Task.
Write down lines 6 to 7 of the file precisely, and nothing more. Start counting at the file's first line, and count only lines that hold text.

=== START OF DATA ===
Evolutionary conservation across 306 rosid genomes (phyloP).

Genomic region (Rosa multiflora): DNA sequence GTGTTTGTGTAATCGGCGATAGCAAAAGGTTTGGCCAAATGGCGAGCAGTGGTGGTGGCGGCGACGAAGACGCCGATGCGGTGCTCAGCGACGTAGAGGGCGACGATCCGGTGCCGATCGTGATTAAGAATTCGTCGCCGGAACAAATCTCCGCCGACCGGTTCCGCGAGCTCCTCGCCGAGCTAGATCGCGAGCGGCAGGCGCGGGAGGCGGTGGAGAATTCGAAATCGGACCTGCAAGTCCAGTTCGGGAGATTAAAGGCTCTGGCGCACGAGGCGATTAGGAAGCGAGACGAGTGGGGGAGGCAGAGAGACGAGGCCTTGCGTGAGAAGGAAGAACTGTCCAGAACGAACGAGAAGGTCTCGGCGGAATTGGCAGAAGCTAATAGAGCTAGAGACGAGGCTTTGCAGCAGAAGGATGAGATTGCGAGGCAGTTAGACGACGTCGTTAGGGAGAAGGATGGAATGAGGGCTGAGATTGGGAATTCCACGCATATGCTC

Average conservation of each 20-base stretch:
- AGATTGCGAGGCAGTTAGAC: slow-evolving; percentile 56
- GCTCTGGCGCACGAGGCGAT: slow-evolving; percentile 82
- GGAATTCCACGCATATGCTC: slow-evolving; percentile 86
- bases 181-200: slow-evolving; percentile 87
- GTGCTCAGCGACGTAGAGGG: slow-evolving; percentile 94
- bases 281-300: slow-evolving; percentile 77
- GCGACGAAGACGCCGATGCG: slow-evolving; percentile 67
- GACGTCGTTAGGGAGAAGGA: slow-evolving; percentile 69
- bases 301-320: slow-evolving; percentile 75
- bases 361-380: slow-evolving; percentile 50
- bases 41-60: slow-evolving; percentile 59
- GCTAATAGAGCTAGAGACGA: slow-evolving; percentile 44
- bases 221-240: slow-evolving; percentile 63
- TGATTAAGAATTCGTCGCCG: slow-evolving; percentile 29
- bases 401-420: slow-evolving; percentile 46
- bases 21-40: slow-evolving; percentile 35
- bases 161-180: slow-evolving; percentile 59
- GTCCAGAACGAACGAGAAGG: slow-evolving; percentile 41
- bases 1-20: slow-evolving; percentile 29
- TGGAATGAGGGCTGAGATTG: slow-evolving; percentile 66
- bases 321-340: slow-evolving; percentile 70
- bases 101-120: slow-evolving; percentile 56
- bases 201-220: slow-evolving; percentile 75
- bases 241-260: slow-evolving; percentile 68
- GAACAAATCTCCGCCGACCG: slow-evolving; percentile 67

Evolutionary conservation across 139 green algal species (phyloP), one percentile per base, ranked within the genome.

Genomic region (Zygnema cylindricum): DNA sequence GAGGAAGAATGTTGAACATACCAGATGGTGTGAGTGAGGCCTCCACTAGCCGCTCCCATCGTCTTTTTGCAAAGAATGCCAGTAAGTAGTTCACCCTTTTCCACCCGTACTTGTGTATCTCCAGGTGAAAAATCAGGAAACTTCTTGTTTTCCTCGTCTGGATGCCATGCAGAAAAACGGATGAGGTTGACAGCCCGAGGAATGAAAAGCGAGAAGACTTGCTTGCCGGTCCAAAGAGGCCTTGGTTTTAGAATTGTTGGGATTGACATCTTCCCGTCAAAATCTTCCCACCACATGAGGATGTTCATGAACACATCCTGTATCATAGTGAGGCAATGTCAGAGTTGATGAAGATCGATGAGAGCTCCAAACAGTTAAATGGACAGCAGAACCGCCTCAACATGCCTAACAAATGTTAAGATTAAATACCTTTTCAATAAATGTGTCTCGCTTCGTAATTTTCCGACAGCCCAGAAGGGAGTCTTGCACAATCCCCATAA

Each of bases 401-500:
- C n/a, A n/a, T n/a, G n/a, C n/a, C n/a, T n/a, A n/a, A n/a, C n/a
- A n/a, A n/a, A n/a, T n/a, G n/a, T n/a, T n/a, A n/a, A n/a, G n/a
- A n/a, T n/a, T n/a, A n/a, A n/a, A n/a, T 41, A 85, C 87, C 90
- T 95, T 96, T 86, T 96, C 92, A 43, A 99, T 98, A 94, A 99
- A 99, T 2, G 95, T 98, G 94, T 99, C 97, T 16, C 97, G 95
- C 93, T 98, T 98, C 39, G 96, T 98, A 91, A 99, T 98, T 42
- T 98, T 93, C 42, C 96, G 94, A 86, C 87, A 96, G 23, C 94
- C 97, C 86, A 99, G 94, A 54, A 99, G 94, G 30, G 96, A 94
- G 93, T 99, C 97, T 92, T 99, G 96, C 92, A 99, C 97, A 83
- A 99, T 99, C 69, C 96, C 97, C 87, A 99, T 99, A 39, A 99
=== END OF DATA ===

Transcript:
- GGAATTCCACGCATATGCTC: slow-evolving; percentile 86
- bases 181-200: slow-evolving; percentile 87